I’ve gotten more questions about this than you can imagine, so instead of sharing an outfit today, I thought I’d walk y’all through how I made the transition from public education to corporate America.
I’m going to go way back for this, so bare with me here. I studied English and Education at Ole Miss, and stayed there for an additional two years for a masters degree is Counseling. I so enjoyed my time in Oxford and felt prepared to start my journey in the classroom.
I received an invite to interview at a high school in San Antonio (the city where I grew up), and although it was my first interview, I KNEW in my heart that I wanted to work for this principal. He had vision, heart, and truly put students first. I received an offer and got to work putting my classroom together, I WAS SO EXCITED!
My first year posed some challenges. My mentor teacher taught a different grade so she couldn’t help with actual lesson planning. Challenging students. I’d say pretty standard. Well, I won those kids over. I was connecting with them and getting them to care about my class. I won new teacher of the school. Then I won new teacher of the school district. THIS IS A BIG DEAL. It felt so incredible to be recognized for the hard work I put in.
The next few years went well. I got in the groove of teaching 11th grade, continued to have great students. Students hoped to have me. That was a great feeling. I also became the level leader and got to pilot a google Chromebook program. I took my classroom digital and it was AWESOME! At the same time, there was an administration change and one of my students committed suicide. Getting through the rest of the semester was tough, not only for me, but for my students coping with the loss of their friend.
Then my last year in the classroom happened. By this time, I was the department coordinator. I was managing 25 other English teachers and teaching six classes (three of which were inclusion classes so I had a couple co-teachers). I should also mention that I was the youngest person in the district to be the department coordinator. I was so looking forward to a great year, but holy cow, I was not in any way, shape, or form prepared for the hell that was to come. Fights in the classroom, student threats, disrespect, other teachers struggling, a lack of support, state testing, a student prank (I don’t even know if I can call it that) that went so so south, and parents that set out to destroy me. My personal safety became a concern. I didn’t even know if I would make it the year.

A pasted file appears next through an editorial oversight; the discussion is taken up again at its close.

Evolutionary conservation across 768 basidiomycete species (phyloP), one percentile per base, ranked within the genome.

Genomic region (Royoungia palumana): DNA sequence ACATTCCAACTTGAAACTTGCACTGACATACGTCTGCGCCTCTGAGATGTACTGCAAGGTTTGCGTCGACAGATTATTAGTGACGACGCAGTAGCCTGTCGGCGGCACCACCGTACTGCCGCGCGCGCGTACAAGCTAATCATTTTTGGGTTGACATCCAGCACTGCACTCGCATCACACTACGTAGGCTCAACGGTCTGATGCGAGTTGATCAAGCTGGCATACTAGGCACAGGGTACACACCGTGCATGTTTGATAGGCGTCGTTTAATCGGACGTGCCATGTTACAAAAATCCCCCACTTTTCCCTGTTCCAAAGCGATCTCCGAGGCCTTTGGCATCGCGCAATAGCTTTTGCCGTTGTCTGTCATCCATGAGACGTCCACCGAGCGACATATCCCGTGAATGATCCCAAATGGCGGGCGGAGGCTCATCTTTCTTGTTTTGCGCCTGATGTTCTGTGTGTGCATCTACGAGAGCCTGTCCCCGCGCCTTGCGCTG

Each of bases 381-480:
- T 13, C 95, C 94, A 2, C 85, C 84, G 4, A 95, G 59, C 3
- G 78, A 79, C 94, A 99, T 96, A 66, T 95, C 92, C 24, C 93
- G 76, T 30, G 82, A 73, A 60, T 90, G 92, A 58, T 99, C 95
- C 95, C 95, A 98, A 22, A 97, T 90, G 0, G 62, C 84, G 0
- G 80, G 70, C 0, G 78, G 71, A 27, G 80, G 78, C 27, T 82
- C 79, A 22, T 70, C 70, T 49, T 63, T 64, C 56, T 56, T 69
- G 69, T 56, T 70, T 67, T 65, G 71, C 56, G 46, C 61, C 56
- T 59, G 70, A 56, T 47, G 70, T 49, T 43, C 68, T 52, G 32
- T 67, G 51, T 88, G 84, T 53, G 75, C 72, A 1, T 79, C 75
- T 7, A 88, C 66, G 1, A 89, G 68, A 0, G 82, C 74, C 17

Meanwhile, outside of the classroom wasn’t any better. My mom and I found her best friend passed away (I’ve briefly discussed this in a previous post). I was experiencing PTSD from losing/finding our beloved Swell and all the chaos in the classroom.
My parents sat me down, with a bottle of wine, and told me that enough was enough. I was killing myself for a job that was putting me dead last. I had thought about moving out of San Antonio and now it seemed like it was time. I was motivated to make a new start start for myself and needed a change of scenery. But man, did I feel guilt. Guilt for leaving my students, who I absolutely loved, guilt for leaving the other teachers, guilt for leaving a profession that I was so passionate about.
I moved to Houston in July of 2017 and started my job search. I thought long and hard about where I could make an impact. I knew I wanted to work with people and not sit behind a desk all day. I landed at a consulting firm in their talent development division, focusing on training and curriculum. Honestly, it was a great transition and I’ve grown with the firm so much since I started almost 2.5 years ago. My experience and skills gained in the classroom did prepare me for this. I could do something else and do it well.
If you’re looking to transition into a different industry/career path, DO NOT sell yourself short. Your experience IS experience. Classroom management = working with a diverse cross function of roles.
I still keep up with a lot of my students, who are starting to graduate from college, and it does my heart good to see them growing into productive young adults with bright futures. And to think I had a hand in their development is such a rewarding feeling and I don’t regret a single moment spent in the classroom, investing in them.
If you ever want to talk about changing careers or needing any advice, feel free to reach out anytime!